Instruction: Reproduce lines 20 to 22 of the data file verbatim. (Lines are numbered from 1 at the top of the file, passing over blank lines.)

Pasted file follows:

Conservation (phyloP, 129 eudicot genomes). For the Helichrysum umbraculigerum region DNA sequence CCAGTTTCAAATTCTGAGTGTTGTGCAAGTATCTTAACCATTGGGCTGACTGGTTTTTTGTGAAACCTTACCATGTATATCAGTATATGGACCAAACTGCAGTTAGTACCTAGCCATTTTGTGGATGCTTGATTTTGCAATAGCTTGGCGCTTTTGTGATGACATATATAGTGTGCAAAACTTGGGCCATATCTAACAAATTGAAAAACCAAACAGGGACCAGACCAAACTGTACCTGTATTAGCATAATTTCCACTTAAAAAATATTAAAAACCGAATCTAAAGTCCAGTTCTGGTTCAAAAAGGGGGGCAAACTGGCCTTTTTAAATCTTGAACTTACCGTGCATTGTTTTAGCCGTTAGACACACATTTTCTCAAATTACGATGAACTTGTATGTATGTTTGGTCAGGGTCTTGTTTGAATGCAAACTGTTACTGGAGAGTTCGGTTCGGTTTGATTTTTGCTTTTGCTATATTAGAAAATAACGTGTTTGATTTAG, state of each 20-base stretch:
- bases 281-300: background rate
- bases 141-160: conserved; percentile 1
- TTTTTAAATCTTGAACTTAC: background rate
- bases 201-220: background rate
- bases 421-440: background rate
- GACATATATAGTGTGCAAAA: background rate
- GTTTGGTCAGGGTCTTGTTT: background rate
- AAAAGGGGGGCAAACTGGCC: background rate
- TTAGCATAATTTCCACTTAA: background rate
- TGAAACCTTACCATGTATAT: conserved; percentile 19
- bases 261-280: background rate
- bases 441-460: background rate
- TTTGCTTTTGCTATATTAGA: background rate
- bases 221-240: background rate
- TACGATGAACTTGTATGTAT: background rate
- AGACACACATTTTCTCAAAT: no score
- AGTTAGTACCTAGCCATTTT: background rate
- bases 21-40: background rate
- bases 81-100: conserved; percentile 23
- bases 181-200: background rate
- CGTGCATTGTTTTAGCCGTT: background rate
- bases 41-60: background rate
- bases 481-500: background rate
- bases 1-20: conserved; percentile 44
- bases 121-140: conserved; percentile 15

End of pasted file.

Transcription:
- bases 81-100: conserved; percentile 23
- bases 181-200: background rate
- CGTGCATTGTTTTAGCCGTT: background rate